Difficulty:  Moderate              Page:  135-136                        Skill:  Applied

 

 

  1. Briefly compare and contrast the three broad theories that explain the development of adolescent offenders.

 

Answer:

1.Biological Theories: A number of genetic and physiological differences exist between youth who engage in antisocial behaviour and those who do not.  Genetic studies have found that fathers who engage in antisocial behaviour are more likely to have children (a stronger link for sons than daughters) who also engage in antisocial behaviour

(Frick et al. 1992).  Twin and adoption studies further support this conclusion.  Specifically, children who have an antisocial biological father are more likely to engage in antisocial behaviour, even when raised apart from the father, suggesting that environment is not the only influence (Cadoret and Cain 1980; Jarey and Stewart 1985). In addition, neurological researchers have found that antisocial adolescents have less frontal lobe inhibition than adolescents who do not engage in the antisocial behaviour (Moffitt and Henry 1989).

2.Cognitive Theories: Kenneth Dodge and his colleagues proposed a model of conduct disordered behaviour that focuses on the thought processes that occur in social interactions (Crick and Dodge 1994; Dodge 2000).  Issues include cognitive deficits and distortions (Fontaine, Burks, and Dodge 2002) and limited problem solving.  Cognitive deficits are likely to be present in early childhood and may contribute to child-onset conduct disorder (Coy et al. 2001).

3.Social Theories: Bandura’s (1965) social learning theory suggests that children learn their behaviour from observing others.  Children are more likely to imitate behaviour that receives positive reinforcement than behaviour that receives negative reinforcement or punishment.  Studies have found that children who are highly aggressive and engage in antisocial behaviour have often witnessed parents, siblings, or grandparents engage in similar behaviour (Farrington 1995; Waschbusch 2002). Consistent with this view is Patterson’s (1982) coercive family process model, where aggressive behaviour among youth develops from imitation of parents and reinforcement.  Other aspects of Patterson’s model include the role of inadequate parental supervision and inconsistent disciplining of children.  The combination of these factors increases the likelihood of youth behaving in antisocial ways.  Adolescents who witness inter-parental violence are at risk for aggression (Moretti, Obsuth, Odgers, and Reebye 2006).

 

Difficulty:  Moderate              Page:  141-143                        Skill: Applied

 

 

  1. Outline the five criminological risk factors that increases a youth’s likelihood of offending.

 

Answer:   Risk factors occur across various domains: individual, familial, school, peer, and community.

Individual: A number of prenatal complications can predispose a fetus to behavioural problems in childhood and potential adolescent offending.  Mednick and Kandel (1988) suggest that offenders are more likely to have had delivery/birth complications compared to non-offenders.  However, even before delivery, a mother’s use of drugs, alcohol, and cigarette smoking during pregnancy increases the fetus’s risk for later behavioural difficulties (Cohen et al. 2002).  Once a child is born, their own temperament can present a risk factor for later behavioural difficulties.  Hyperactivity, attention problems, impulsivity, and risk-taking have been associated with later adolescent offending (Hawkins et al. 1998).  Substance abuse, especially starting at a young age (before the teen years), has received substantial support as a risk factor for adolescent offending (Elliott, Huizinga, and Ageton 1985).  Low verbal intelligence and delayed language development also have been associated with behavioural problems (Seguin, Pihl, Harden, Tremblay, and Boulrice 1995).  Perhaps the strongest predictor of adolescent offending is the presence of aggressive behaviour before the age of 13.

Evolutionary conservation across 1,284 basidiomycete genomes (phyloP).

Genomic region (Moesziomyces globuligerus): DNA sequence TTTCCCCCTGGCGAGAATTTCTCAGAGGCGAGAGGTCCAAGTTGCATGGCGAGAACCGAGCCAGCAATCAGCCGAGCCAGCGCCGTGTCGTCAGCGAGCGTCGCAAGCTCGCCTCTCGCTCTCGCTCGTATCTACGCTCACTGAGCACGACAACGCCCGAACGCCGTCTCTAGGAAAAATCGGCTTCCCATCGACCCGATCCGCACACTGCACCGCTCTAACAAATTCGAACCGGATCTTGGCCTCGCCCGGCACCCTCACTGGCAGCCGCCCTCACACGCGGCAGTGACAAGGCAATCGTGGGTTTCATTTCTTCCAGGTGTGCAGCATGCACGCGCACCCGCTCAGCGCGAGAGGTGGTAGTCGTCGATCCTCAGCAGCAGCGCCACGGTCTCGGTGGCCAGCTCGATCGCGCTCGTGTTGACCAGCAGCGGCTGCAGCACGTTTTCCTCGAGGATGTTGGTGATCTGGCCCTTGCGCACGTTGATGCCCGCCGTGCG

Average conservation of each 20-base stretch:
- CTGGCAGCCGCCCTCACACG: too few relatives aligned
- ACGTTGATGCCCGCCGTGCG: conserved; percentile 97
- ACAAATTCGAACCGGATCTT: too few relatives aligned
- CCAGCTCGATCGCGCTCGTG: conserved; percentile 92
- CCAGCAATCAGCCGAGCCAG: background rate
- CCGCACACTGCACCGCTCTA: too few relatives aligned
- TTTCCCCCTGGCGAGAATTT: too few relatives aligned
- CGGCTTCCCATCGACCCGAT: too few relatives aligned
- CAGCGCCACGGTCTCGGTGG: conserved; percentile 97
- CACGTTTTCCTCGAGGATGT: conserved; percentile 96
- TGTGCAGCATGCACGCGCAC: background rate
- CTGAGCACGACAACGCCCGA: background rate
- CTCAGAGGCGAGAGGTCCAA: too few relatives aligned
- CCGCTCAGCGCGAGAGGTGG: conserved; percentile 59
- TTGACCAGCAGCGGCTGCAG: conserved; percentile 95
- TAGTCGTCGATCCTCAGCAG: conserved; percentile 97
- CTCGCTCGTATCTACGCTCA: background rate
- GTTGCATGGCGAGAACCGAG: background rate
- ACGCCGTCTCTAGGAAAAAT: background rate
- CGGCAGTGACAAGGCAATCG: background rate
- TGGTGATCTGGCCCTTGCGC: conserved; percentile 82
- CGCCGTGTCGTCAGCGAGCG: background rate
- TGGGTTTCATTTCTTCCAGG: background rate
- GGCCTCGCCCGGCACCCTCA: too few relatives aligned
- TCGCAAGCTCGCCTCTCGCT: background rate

Familial:  Researchers have found that poor parental supervision, low parental involvement, parental conflict, and parental aggression are related to later antisocial behaviour.  Child abuse, neglect, and maltreatment are also risk factors for behavioural difficulties.  Abuse factors may pose a greater risk to boys, who may respond by acting aggressively and later engaging in spousal abuse.  Lack of secure attachment to parents, parental loss, and divorce are risk factors for later behavioural problems. Other risk factors for delinquency include low socioeconomic status, large family size, and parental mental health problems.  Parents who are heavy drinkers increase the likelihood that their children will act in antisocial ways, possibly because when parents drink, they are unable to provide adequate parenting and supervision.

School:  A number of school-related risk factors, such as poor academic performance, particularly in elementary school; low commitment to school; and low educational aspirations have been found to be associated with delinquent behaviour (Blum, Ireland, and Blum 2003; Hinshaw 1992).  Truancy or not attending school is also a risk factor.

For example, Farrington (1989) found that high truancy rates between the ages of 12 and

14 are related to adolescent offending that extends into adulthood.

Peer: Risk factors related to peers are perhaps the most important during adolescence, when the peer group reigns paramount over family influences.  This association is true even at a very young age.  Young children who play with aggressive peers at an early age are at risk for behavioural problems (Fergusson and Horwood 1998; Laird et al. 2001).

Taking this risk factor one step further, gang membership is more predictive of antisocial behaviour than associating with delinquent peers (Hill et al. 1999). Social disapproval and being rejected are likely to occur with aggressive children and adolescents (Coie, Belding, and Underwood 1988; Ebata et al. 1990; Rutter 1990), and rejected, aggressive children are at risk for behavioural problems (Parker and Asher 1987; Rudolph and Asher 2000).  Adolescents who are socially isolated or withdrawn (e.g., low involvement in traditional, structured social activities) are at an increased risk for engaging in antisocial behaviour.